The Fine Brush

It’s the day before my first fight in Chiangmai and I’m lying here on my bed chewing on every thought that wanders in and out of my head.  It’s...

It’s the day before my first fight in Chiangmai and I’m lying here on my bed chewing on every thought that wanders in and out of my head.  It’s customary to take the day before, of and after the fight off.  So I got up and ran this morning and then went to the gym for some light shadowboxing and I’ll go back in the afternoon for an oil massage and more shadow.

I’ve been here in Chiangmai for two weeks now, as of today.  Part of why my husband and I moved to Thailand for this year of training and fighting was because we so thoroughly dislike the manner in which the whole fighting production is conducted in the US.  One of the many aspects of Thai fighting that appeals to me is that you can have a 2 week training camp, go have a fight – win or lose doesn’t matter – and then start training for the next one right away.  There’s no 6 week mandatory lead up, no 4-6 month wait between fights, no studying of opponents or fearing that you’re being studied, and you simply cannot “build up” a fight when there is another to follow so closely on its heels.  It would be like a kid freaking out over his soccer game when he knows he’ll have another the following weekend.

It’s astonishing how quickly my body has changed in just these two weeks.  I’m certainly stronger – training 6-7 hours per day will do that to you, whether or not you’re consciously trying to increase muscle – but I’m also taking up the physical space around me in a different way.  I impose myself, physically, without intention.

A curious thing about being an athlete is that strength, stamina and aggression are assumed after a short time and become background to very minor details.  I have good power for my size but I never think about it because I’m concerned with how my standing foot is pivoting or whether or not I’m hitting with the front two knuckles of my fist.  Small injuries – I hesitate to even call them that: “small hurts” might be better – help me to determine what my body is doing.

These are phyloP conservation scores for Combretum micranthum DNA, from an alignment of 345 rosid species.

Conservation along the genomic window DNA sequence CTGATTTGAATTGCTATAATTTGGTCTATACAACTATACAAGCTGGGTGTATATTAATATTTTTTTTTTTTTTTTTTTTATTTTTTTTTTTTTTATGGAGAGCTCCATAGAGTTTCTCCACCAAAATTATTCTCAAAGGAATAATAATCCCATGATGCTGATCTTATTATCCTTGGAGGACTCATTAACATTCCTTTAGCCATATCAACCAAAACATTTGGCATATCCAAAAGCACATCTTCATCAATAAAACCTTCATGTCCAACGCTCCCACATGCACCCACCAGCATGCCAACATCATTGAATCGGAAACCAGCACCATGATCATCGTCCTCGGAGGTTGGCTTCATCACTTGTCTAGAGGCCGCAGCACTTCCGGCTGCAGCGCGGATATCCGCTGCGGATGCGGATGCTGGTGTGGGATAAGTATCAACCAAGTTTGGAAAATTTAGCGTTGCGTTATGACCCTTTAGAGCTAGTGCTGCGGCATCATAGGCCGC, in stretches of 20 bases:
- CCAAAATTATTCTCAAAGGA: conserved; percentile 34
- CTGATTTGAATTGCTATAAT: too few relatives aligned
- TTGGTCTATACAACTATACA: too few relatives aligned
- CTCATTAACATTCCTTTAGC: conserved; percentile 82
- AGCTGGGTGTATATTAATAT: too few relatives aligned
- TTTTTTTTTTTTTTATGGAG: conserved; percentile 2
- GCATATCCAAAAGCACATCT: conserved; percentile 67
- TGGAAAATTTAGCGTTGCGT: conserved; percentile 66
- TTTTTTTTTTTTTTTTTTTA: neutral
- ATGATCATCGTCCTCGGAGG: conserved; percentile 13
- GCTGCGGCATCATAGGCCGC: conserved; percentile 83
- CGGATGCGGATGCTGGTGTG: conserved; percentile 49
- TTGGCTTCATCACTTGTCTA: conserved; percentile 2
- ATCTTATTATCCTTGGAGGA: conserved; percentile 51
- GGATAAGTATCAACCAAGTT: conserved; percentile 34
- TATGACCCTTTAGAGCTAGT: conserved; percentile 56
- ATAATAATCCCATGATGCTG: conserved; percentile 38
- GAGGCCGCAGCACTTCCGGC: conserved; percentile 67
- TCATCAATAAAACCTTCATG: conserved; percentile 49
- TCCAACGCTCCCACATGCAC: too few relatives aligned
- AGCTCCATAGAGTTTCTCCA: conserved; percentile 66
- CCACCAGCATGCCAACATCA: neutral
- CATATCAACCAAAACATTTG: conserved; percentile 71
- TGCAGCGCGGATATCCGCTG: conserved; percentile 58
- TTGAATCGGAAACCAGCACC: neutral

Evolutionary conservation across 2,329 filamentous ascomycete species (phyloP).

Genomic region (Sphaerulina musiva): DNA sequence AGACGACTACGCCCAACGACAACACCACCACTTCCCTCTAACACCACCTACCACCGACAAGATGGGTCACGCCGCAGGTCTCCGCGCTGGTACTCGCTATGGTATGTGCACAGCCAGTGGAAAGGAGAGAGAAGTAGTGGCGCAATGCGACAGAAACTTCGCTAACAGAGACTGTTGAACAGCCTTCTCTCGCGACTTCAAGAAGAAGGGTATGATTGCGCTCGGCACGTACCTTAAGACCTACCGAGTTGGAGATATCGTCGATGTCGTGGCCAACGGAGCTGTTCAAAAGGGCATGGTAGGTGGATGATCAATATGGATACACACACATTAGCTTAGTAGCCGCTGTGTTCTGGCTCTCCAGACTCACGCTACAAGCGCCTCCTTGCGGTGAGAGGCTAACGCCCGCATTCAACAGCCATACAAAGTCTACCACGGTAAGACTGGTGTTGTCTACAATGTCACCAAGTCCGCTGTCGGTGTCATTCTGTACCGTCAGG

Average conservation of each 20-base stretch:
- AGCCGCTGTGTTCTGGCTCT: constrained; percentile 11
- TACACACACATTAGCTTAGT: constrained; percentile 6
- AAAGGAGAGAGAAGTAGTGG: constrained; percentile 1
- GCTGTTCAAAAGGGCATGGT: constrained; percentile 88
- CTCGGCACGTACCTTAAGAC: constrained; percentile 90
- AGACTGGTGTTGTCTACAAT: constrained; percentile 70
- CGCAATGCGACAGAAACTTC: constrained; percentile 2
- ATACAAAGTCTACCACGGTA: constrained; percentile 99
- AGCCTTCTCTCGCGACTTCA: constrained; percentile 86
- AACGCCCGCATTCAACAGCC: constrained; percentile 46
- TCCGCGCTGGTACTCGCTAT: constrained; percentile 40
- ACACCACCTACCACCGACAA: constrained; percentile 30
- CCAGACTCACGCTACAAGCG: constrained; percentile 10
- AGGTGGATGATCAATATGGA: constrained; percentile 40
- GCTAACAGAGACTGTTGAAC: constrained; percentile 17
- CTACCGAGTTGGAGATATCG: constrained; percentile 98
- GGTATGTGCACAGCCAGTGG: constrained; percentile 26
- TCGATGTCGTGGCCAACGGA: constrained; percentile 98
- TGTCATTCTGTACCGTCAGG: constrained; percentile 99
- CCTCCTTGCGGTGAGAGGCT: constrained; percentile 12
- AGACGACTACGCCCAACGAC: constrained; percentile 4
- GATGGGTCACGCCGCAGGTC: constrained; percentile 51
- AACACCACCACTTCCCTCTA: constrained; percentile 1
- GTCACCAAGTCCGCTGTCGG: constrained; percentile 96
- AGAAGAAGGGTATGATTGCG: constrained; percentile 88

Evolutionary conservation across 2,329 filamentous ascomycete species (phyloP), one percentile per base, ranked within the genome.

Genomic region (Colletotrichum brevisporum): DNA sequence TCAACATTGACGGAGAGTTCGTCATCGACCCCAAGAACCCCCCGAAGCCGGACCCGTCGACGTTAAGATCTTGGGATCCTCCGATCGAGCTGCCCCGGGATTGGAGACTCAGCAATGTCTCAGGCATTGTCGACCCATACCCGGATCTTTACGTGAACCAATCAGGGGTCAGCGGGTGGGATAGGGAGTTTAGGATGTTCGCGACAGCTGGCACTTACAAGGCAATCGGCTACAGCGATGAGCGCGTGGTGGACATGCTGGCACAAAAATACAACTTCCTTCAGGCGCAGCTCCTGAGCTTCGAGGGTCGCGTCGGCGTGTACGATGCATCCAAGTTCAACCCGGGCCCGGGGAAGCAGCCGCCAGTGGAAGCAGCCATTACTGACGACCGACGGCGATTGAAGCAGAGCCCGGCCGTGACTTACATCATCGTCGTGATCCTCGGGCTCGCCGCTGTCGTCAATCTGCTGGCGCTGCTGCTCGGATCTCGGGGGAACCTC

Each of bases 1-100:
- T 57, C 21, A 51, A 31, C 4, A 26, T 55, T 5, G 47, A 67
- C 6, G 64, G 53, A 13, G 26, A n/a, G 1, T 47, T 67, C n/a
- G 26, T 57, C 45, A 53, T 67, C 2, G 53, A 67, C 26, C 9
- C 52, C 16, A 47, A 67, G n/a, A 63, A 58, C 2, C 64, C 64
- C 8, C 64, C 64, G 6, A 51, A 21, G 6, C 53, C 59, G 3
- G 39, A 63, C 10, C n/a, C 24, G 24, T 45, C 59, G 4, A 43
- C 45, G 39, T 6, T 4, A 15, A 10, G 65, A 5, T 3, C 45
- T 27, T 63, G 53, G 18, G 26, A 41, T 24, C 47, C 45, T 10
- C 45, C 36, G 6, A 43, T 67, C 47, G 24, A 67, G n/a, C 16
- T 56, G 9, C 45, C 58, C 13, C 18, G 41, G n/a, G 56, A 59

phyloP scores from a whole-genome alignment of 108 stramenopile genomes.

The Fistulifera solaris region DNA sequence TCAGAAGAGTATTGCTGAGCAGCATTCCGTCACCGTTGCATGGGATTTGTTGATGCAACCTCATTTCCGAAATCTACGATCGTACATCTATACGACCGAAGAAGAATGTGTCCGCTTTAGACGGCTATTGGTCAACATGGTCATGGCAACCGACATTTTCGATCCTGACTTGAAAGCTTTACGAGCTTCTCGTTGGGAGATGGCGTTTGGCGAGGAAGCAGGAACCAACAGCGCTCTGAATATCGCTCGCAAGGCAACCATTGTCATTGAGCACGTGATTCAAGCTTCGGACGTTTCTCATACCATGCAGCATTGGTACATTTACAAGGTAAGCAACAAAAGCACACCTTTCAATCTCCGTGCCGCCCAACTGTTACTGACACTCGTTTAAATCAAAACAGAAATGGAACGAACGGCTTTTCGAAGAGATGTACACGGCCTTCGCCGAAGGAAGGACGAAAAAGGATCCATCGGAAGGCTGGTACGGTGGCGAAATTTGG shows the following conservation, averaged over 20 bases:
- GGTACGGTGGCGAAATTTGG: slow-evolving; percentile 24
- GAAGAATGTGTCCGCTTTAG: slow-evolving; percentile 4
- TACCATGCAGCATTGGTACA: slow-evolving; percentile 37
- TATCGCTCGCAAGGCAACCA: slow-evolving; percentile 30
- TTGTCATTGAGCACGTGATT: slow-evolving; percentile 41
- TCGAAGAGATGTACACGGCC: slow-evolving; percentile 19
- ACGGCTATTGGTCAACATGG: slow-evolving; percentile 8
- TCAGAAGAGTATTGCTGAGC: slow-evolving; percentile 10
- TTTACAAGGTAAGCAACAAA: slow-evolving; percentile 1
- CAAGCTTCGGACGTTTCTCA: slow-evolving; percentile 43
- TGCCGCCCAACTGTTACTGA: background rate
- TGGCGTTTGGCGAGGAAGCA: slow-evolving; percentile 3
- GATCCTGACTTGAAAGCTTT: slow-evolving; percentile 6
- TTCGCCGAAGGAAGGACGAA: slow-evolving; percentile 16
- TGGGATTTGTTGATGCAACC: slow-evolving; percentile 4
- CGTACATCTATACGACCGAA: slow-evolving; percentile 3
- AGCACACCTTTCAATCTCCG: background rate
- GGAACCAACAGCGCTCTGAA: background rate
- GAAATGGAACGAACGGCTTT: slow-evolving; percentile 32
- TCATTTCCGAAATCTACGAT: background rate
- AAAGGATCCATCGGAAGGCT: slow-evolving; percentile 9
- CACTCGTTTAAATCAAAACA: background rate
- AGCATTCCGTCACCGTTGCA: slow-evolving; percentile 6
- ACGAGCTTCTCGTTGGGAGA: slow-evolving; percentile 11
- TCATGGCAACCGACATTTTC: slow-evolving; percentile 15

After a while my body becomes a collection of these small hurts: the blister on the bottom of my foot means I’m turning too much on the right kick; the damaged toe joint means I’m striking too low down; the skin peeled off of my knuckles means I am indeed hitting with the correct part of the fist; and the bruises all along my shins mean I’ve improved my blocks.

None of these things require attention beyond limiting any kind of further agitation:  tape the blister, put Vaseline on the knuckles.  Keep punching on the knuckles and stop turning on the blister.  Whatever hurts now will still be there for the fight, but it’s doubtful that I’ll feel it during the fight.  Not even injuries acquired in the course of the fight hurt during the fight itself.

But that damage will tell me what I did during the fight, what I didn’t do, what I need to do.  All these injuries are just messages and they’re the only way to tell you what happened.  They help me decipher my body and whatever damage I deliver to my opponent will help her decipher herself, it will translate my strengths and her weaknesses.

It’s so hard to see a fight before it happens, just as it’s difficult to see it as it’s happening.  It’s like having your face pressed up against the canvass and all you can see are brush strokes, detailed and beautiful but without meaning.  It is only afterward that you are able to step back and really gather the image of how they work together, what they are trying to depict.  And you must dive back in if you are to refine the strokes.

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A 100 lb. (46 kg) female Muay Thai fighter. Originally I trained under Kumron Vaitayanon (Master K) and Kaensak sor. Ploenjit in New Jersey. I then moved to Thailand to train and fight full time in April of 2012, devoting myself to fighting 100 Thai fights, as well as blogging full time. Having surpassed 100, and then 200, becoming the westerner with the most fights in Thailand, in history, my new goal is to fight an impossible 471 times, the historical record for the greatest number of documented professional fights (see western boxer Len Wickwar, circa 1940), and along the way to continue documenting the Muay Thai of Thailand in the Muay Thai Library project: see


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